The bill standing at the heart of the government's proposed judicial reforms that gives the coalition a majority in the Judicial Selection Committee is set to pass into law this week, possibly ending the chance to reach a broad consensus and launching the country into deeper turmoil.
The bill gives any given coalition six out of the committee's eleven seats. These six are enough to appoint two High Court justices per Knesset term, without consent from the committee's two opposition MKs or its three judges.
The bill also gives the current coalition the power to decide who the next Chief Justice will be, as Chief Justice Esther Hayut finishes her term in October. The Chief Justice has many unique authorities, including assigning judges to cases and appointing senior election officials.
The coalition decided last week to limit to two unilateral High Court appointments per term in order to "soften" the bill and ensure that a given coalition could not stack the court with unilateral appointments.
However, opposition leaders, legal advisors to the government and Knesset, and protest leaders argued that this did not solve the problem of what they claim is the politicization of the court, as Israeli governments on average appoint approximately two judges per term – and thus the bill could lead to the entire court eventually being comprised of unilateral political appointments. In addition, giving a coalition control over the Chief Justice appointment would contaminate his or her decisions and damage the court's independent status, the bill's opponents claim.
The Knesset's Constitution, Law and Justice Committee is in the midst of voting on the 5,400 reservations that opposition MKs filed in an attempt to delay the bill. Once these votes are over, the bill will reach the Knesset plenum for its second and third readings, after which it will become law.
The coalition announced last week that this bill would pass before the Knesset recesses on April 2. The Knesset plenum will convene four times this week instead of the usual three in order for the bill to pass on time, as the opposition is likely to do all it can in order to delay.
Government to move forward with other legislation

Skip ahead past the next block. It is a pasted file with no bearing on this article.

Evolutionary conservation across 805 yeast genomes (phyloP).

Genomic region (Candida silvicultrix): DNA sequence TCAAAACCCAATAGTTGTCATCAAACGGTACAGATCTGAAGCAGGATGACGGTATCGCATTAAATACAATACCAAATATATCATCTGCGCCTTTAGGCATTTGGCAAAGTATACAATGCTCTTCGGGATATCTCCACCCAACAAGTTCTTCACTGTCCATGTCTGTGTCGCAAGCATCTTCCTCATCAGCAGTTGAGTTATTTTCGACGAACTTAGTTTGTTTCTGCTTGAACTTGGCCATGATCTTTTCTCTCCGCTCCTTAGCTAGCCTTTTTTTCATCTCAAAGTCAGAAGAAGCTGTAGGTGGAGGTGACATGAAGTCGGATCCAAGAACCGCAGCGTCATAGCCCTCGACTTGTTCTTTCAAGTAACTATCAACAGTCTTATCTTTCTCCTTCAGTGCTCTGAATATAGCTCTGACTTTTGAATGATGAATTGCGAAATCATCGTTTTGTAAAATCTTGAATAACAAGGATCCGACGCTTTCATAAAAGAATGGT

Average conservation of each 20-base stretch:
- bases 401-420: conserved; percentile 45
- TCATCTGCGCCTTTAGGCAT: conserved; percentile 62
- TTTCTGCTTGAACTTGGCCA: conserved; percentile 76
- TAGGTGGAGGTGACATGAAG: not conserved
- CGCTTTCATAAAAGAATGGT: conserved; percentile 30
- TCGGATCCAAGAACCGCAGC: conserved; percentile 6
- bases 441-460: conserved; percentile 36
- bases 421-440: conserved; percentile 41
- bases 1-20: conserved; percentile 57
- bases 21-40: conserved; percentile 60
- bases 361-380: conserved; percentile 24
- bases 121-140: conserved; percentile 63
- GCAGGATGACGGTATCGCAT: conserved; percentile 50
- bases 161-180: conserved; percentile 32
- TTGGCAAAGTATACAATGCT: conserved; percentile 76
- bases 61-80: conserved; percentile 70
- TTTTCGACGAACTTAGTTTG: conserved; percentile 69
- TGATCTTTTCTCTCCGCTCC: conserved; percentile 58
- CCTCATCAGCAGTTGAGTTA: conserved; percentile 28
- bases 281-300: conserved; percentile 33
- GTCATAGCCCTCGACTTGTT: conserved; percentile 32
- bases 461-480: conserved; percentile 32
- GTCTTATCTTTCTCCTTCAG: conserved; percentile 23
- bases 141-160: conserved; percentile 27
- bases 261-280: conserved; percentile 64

The coalition will also attempt to pass into law a number of other bills, including the "Hametz Law", which allows hospital heads to bar leavened bread from entering hospitals during Passover; the "Gifts Law," which enables a sitting prime minister to receive funding for medical and legal purposes, and would free up the approximately NIS 4 million that was raised via crowdfunding to cover Prime Minister Benjamin Netanyahu's legal fees; and the "Deri Law," aimed at barring the High Court from intervening in ministerial appointments, and designed to enable Netanyahu to reappoint Deri after the High Court struck down the appointment.
Defense Minister Yoav Gallant was expected to give a public address on Thursday and call not to pass the Judicial Appointments Committee Bill since it could lead to many IDF reservists stopping volunteering for duty. He called off the address after a meeting with Netanyahu, who reportedly asked the defense minister to "give him a few days."
Gallant reportedly has the backing of three other Likud members – MKs Yuli Edelstein, Eli Dallal and David Bitan. The coalition numbers 64 MKs, and the bill requires 61 votes since it is an amendment to a Basic Law. These four could thus lead to the bill's passage being delayed.
However, Gallant was fiercely criticized by a number of Likud MKs and ministers, as well as by other coalition partners, some of whom demanded that he resign. It is therefore unclear whether or not the four have the political will to stall the bill.